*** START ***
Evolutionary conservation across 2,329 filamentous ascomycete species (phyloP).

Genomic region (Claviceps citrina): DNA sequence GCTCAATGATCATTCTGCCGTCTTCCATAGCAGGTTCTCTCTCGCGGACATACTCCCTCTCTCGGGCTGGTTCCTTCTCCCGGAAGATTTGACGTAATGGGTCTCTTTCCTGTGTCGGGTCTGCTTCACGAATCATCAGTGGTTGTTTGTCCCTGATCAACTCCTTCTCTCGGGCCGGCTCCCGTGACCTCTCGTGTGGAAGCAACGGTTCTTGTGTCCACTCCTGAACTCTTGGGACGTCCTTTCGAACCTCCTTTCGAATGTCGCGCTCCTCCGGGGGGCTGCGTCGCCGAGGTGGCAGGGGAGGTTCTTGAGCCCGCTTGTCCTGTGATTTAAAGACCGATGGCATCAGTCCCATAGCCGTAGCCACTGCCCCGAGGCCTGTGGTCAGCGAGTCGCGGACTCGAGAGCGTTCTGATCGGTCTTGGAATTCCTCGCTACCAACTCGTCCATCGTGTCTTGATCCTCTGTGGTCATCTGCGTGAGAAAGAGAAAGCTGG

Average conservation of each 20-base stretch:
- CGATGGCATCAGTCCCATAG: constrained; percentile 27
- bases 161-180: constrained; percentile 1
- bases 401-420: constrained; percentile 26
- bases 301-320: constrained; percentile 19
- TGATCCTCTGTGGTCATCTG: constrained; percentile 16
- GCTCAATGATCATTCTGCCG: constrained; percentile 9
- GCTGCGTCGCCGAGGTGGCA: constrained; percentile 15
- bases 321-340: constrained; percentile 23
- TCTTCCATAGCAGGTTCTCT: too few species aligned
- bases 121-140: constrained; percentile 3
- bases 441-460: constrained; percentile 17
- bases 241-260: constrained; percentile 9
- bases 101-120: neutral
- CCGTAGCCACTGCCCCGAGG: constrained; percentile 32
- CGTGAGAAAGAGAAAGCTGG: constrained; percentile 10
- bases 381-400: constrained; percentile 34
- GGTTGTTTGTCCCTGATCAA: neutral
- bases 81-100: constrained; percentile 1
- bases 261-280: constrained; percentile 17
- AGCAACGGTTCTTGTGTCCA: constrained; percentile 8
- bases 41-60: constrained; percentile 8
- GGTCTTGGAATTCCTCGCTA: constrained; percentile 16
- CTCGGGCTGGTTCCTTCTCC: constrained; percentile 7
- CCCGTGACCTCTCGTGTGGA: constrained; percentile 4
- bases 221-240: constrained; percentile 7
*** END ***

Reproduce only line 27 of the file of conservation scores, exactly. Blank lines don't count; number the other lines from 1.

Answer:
- CCCGTGACCTCTCGTGTGGA: constrained; percentile 4